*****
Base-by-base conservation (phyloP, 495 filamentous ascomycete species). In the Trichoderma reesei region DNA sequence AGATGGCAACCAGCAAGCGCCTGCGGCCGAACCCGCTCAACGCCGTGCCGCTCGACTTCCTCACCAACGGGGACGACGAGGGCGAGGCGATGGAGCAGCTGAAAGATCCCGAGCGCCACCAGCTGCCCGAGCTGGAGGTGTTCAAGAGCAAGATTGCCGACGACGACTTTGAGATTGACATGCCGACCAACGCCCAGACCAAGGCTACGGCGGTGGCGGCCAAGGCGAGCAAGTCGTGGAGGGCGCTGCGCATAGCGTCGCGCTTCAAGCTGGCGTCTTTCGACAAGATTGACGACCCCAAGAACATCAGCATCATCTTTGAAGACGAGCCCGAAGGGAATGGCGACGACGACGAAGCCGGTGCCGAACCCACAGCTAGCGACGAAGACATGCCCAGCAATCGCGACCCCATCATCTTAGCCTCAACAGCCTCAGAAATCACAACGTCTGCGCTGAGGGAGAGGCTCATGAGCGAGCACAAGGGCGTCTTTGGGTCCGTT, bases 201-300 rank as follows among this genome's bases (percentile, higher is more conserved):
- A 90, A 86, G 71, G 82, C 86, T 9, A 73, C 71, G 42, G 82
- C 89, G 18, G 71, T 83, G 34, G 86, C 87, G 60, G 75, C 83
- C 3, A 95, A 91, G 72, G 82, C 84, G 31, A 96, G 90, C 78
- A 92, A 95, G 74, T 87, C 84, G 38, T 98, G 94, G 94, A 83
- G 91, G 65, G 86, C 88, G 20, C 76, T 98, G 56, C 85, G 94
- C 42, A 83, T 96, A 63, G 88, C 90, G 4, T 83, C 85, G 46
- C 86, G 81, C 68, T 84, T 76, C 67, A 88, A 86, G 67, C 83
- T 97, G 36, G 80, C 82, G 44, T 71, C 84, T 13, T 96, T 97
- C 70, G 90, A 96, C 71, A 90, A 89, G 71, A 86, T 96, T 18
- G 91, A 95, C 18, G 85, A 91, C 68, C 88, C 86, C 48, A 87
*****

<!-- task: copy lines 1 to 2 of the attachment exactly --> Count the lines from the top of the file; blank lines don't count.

Base-by-base conservation (phyloP, 495 filamentous ascomycete species). In the Trichoderma reesei region DNA sequence AGATGGCAACCAGCAAGCGCCTGCGGCCGAACCCGCTCAACGCCGTGCCGCTCGACTTCCTCACCAACGGGGACGACGAGGGCGAGGCGATGGAGCAGCTGAAAGATCCCGAGCGCCACCAGCTGCCCGAGCTGGAGGTGTTCAAGAGCAAGATTGCCGACGACGACTTTGAGATTGACATGCCGACCAACGCCCAGACCAAGGCTACGGCGGTGGCGGCCAAGGCGAGCAAGTCGTGGAGGGCGCTGCGCATAGCGTCGCGCTTCAAGCTGGCGTCTTTCGACAAGATTGACGACCCCAAGAACATCAGCATCATCTTTGAAGACGAGCCCGAAGGGAATGGCGACGACGACGAAGCCGGTGCCGAACCCACAGCTAGCGACGAAGACATGCCCAGCAATCGCGACCCCATCATCTTAGCCTCAACAGCCTCAGAAATCACAACGTCTGCGCTGAGGGAGAGGCTCATGAGCGAGCACAAGGGCGTCTTTGGGTCCGTT, bases 201-300 rank as follows among this genome's bases (percentile, higher is more conserved):
- A 90, A 86, G 71, G 82, C 86, T 9, A 73, C 71, G 42, G 82